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The Road More Traveled: Why the Congestion Crisis Matters More Than You Think, and What We Can Do About It Hardcover – September 27, 2006
The Amazon Book Review
Author interviews, book reviews, editors picks, and more. Read it now
This book adds three unusual assets to the congestion debate--it's bright and readable, chock-full of facts, and provides real world solutions. The Road More Traveled should be required reading not only for planners and their students, but for anyone who loves cities and wants them to thrive as real places, not merely as museums, in the 21st century. (Joel Kotkin)
The Road More Traveled is a well-written, logical, and practical approach to congestion mitigation in America. I strongly encourage that it be read by every public policy maker who is struggling for real solutions to the traffic congestion crisis facing our nation. It dispels long-standing myths, replaces them with factual data, and offers results-based solutions. (S. David Doss)
The Road More Traveled provides a thoughtful analysis on the causes of congestion and offers detailed suggestions for relieving it in America's cities. Balaker and Staley clearly debunk the myth that there is nothing we can do about congestion. (Mary E. Peters)
The Road More Traveled clearly outlines the transportation infrastructure problems facing our country and examines several innovative funding solutions. This book will change the way Americans view our highways and interstates and show them how we can build better roads at less expense for the next generation. (Senator Jim DeMint)
The Road More Traveled is an important wake-up call to us all, but especially to policy makers and transportation officials. Balaker and Staley convincingly show how costly traffic conjestion is. But more importantly they demonstrate that the defeatists who claim that we should just learn to live with gridlock are wrong. The book lays out a road map for restoring our lost mobility. One can only hope that policy makers, government officials, community leaders, and the media read this book. (Robert D. Atkinson)
Many people complain about highway traffic and many policy makers respond with plans for more transit and more HOV lanes. To help us all get past the quackery, Balaker and Staley argue persuasively for policies that might actually work. Buy their book, read it, and then send it on to your favorite political representative. (Peter Gordon)
About the Author
Ted Balaker is the Jacobs Fellow and editor of Privatization Watch at the Reason Foundation. Balaker spent five years with ABC Network News producing pieces on a wide array of issues, including privatization, government reform, regulation, addiction, the environment, and transportation policy. Sam Staley is director of urban and land use policy at the Reason Foundation. He is also senior fellow at both the Indiana Policy Review Foundation and the Buckeye Institute for Public Policy Solutions. Staley has more than 25 years of experience working in urban policy and has written more than 80 professional articles and reports and his commentary has been nationally syndicated. He is the author of Drug Policy and the Decline of American Cities (1992) and Planning Rules and Urban Economic Performance: The Case of Hong Kong (1994), and co-editor of Smarter Growth: Market-Based Strategies for Land Use Planning in the 21st Century (2001).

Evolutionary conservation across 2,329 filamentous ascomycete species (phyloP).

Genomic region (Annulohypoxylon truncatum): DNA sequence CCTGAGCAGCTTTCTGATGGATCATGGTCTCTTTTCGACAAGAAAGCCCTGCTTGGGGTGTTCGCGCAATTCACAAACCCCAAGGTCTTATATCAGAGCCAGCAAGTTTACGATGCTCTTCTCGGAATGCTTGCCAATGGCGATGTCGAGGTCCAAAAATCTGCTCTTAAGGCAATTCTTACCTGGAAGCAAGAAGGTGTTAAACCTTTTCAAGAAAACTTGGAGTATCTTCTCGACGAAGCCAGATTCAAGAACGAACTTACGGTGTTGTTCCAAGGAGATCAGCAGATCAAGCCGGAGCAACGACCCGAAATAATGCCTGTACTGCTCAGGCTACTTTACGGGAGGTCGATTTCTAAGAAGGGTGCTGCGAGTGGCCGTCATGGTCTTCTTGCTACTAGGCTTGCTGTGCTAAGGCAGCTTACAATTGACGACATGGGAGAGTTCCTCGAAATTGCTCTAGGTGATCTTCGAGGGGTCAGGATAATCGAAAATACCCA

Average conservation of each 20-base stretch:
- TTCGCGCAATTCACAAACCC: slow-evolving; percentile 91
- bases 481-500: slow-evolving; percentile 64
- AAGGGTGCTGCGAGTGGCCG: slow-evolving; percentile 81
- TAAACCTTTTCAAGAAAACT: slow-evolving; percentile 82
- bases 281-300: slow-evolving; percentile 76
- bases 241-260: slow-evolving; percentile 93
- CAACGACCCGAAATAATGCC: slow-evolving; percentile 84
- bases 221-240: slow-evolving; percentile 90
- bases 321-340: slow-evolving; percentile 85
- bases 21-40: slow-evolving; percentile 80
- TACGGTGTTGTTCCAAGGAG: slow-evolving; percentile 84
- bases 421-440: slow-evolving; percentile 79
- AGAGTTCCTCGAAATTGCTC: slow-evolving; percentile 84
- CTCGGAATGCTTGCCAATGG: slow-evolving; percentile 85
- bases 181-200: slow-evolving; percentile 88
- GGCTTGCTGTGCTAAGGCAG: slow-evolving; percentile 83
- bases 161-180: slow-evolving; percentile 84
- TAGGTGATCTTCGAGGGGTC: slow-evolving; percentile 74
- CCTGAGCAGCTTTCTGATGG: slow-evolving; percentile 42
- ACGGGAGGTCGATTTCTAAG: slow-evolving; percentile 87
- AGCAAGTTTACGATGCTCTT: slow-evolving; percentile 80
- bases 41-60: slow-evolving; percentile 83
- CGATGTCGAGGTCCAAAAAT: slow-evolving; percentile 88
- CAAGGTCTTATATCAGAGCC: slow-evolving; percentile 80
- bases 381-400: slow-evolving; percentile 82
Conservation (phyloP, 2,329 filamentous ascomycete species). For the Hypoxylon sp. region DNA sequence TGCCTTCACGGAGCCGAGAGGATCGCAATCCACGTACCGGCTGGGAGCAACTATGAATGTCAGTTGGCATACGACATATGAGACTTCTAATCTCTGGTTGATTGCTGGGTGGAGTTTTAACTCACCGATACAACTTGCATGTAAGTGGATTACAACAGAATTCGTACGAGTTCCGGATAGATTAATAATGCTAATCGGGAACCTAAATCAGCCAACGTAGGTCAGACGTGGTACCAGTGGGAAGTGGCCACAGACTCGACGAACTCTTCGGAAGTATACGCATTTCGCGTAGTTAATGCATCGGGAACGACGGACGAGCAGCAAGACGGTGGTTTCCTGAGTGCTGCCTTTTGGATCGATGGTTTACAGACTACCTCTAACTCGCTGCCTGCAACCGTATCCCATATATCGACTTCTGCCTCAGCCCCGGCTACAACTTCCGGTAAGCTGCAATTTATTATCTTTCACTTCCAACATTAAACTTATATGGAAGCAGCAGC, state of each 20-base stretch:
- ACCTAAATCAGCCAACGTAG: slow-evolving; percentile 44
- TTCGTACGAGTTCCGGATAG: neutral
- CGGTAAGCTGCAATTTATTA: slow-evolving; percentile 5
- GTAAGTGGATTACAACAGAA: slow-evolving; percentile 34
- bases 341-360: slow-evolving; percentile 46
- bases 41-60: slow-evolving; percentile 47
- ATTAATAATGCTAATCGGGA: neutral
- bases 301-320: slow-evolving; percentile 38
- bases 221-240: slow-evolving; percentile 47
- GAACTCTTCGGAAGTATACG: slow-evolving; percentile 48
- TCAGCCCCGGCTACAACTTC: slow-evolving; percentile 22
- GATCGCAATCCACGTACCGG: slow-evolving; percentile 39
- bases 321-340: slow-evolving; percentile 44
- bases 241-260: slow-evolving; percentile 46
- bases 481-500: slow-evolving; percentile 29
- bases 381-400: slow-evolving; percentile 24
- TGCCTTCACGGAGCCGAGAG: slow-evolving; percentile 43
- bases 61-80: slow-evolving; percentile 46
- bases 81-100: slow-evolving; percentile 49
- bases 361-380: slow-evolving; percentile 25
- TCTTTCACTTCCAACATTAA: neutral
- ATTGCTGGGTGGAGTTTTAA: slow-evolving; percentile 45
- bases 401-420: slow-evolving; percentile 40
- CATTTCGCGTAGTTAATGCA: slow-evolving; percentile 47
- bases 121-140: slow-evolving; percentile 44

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The authors key point is a simple one: mobility matters. It matters economically and it matters socially. The ability of citizens of modest means to travel expeditiously and cheaply opens up to those citizens a wider range of job opportunities and social interactions than would otherwise be available. Mobility makes our economy richer and social lives more fulfilling. Part of the promise of a free society can only be obtained if we are free to navigate the physical landscape on which that society exists. Your ability to travel 10 miles or 25 miles or 50 miles to commute, to shop to visit friends and relatives, makes your life richer than it would be if your freedom of movement were limited to narrow corridors or tight spheres.
A couple of examples: the authors point to dating patterns in a large metropolitan area which have been limited to realtively tight geographic areas due to the hassle that navigating traffic congestion poses to the process of looking for mates further afield. Simply put: A person won't seek to date whom he or she cannot easily reach. This point is further brought home in the case of two income-earner households who have to balance career choices with the demands of conflicting commutes. Ideally, both spouses/partners would take the job that provides him/her with the greatest individual benefits, allowing both to achieve maximum income and job satisfaction. Where mobility constraints require a person to design a career around a commuting pattern it becomes very difficult for both spouses/partners to maximize career opportunities.